From Route 48, two miles west of the 141 junction, the new CSC complex looks a lot like other corporate complexes. It’s newer, it gleams a bit more, but it isn’t until you drive up to it that you can see that this isn’t an ordinary headquarters. Its modern facade is accented by a large, modern sculpture — a tribute to 9/11, symbolizing roots growing from the rubble.
On Sept. 11, 2001, CSC had offices on the 87th floor of Two World Trade Center. By some miracle, all its employees got out alive that day. The sculpture, The Delaware Root by Steve Tobin, was dedicated September 11, 2017.
CSC was founded in Wilmington in 1899. It might sound strange that a tech company is over 100 years old, but CSC — formerly known as Corporation Service Company — has managed to evolve with the times.
In the beginning, founders Josiah Marvel and Christopher Ward helped businesses incorporate and operate. The company still does, but today, after years of growth and acquisitions and a range of 21st-century services like online branding and domain name management, it is almost entirely digital.
“Even the documentation services, where it used to be all on paper sent through the mail, are all digital now,” said VP of Technology, EJ Dealy.
Before the new headquarters opened three months ago, CSC had employees spread out in different Wilmington locations. Now it’s consolidated — and growing. Last month, the company announced that it would be hiring 80 new employees, most in Delaware.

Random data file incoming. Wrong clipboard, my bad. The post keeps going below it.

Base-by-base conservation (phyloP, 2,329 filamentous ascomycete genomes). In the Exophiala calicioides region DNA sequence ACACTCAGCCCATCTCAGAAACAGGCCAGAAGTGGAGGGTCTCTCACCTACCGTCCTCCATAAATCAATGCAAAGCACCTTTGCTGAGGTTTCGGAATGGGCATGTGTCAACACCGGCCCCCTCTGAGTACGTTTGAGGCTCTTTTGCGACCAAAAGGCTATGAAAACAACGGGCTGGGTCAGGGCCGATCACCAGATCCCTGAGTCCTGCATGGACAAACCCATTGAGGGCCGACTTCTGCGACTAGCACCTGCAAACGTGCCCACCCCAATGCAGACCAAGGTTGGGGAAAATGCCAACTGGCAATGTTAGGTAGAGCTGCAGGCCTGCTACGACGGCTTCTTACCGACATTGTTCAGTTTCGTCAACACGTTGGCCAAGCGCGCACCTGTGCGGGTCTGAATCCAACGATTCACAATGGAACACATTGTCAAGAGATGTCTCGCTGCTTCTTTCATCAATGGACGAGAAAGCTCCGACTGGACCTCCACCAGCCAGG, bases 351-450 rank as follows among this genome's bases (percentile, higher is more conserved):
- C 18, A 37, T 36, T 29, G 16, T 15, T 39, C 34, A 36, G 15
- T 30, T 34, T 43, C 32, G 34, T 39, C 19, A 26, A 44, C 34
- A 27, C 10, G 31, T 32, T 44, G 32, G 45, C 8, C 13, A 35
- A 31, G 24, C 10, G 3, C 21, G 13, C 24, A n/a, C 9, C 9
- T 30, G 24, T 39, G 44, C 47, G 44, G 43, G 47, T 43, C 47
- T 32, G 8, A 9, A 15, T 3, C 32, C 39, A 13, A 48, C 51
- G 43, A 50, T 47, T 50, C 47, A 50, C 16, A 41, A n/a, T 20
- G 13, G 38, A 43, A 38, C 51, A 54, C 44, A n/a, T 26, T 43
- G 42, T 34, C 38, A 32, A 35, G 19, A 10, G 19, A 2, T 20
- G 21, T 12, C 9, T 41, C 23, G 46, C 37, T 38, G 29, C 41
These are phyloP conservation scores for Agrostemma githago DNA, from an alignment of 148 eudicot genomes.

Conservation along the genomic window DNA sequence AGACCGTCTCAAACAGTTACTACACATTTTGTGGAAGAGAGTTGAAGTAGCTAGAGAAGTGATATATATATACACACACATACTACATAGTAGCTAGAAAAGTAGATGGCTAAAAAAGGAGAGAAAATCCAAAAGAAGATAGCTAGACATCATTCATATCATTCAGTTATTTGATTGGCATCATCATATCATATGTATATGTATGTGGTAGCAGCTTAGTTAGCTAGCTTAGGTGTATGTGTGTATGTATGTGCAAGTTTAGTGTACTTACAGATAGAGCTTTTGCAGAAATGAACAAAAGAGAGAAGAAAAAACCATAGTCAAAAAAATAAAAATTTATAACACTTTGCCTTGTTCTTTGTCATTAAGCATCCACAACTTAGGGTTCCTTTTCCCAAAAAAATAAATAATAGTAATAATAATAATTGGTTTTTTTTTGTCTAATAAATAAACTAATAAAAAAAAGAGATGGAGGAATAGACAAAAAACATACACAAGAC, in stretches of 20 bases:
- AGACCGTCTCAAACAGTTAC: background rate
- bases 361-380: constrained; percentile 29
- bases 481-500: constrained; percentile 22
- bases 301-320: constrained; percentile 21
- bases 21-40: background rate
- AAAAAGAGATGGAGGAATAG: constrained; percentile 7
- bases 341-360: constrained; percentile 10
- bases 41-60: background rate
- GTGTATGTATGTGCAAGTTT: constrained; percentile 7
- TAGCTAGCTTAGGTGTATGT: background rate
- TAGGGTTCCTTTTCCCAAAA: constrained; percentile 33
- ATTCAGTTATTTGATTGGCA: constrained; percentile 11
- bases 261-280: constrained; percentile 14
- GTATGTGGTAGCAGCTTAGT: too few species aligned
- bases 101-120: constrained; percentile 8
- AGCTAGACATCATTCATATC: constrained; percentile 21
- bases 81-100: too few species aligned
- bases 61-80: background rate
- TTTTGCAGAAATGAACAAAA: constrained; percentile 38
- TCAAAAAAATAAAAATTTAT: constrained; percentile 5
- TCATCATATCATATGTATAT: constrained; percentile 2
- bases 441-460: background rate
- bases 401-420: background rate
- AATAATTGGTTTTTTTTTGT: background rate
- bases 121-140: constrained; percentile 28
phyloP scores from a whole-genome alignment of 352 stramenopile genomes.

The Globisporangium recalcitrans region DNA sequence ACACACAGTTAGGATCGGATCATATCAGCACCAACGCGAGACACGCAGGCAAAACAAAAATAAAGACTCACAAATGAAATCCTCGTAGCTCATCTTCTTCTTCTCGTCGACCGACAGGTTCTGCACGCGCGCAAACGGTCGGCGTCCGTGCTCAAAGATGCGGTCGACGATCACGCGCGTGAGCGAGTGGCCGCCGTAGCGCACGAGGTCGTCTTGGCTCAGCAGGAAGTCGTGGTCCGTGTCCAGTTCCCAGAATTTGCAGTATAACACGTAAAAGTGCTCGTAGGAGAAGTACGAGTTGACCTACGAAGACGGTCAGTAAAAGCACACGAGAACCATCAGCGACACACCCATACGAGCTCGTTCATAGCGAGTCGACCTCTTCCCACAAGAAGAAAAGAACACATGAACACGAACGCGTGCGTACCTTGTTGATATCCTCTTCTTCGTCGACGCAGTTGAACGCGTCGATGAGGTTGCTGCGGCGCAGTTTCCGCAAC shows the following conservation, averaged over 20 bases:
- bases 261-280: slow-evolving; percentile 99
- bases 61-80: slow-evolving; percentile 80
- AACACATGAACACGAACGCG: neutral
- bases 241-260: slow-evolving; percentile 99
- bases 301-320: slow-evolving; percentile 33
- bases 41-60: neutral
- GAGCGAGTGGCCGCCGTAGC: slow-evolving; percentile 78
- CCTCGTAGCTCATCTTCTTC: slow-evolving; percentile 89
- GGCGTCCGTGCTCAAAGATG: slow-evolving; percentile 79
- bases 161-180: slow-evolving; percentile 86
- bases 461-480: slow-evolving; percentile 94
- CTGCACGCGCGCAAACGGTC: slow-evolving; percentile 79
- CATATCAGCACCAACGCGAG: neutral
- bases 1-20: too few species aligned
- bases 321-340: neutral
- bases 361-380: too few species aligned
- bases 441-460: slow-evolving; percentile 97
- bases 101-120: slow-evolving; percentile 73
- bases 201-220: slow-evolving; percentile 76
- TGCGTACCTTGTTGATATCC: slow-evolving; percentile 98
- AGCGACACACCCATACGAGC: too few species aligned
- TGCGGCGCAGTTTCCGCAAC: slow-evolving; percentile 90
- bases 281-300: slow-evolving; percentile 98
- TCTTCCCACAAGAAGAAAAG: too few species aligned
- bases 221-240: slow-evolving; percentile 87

“Our corporate culture is very service oriented,” said Dealy. “We want people with strong communication skills, who can work with a team and collaborate.”
Hiring good IT and tech people is competitive — Dealy notes that, while most of the companies in the area aren’t direct competitors, they do compete when it comes to hiring. And with companies like JPMorgan Chase opening modern tech centers, CSC knew it had to offer an exceptional workspace worthy of Silicon Valley to compete. They brought in architect and design firm NORR and Jonathan Alderson Landscape Architects to make it happen.
On the inside, CSC HQ looks little like a corporate building of even a decade ago. A huge screen towers over the atrium, which is bright and designed for comfort.
Almost everywhere you look, there are indoor and outdoor lounge spaces intended for work as much as for taking breaks. On the 4th floor, a deck overlooks a “green roof” covered in natural grasses.
For a large single company building, it feels closer to a coworking space like The Mill than what comes to mind when you think of a corporate office.
The old relics of corporations past in downtown Wilmington would do well to take note — spaces like this are not just for startups anymore.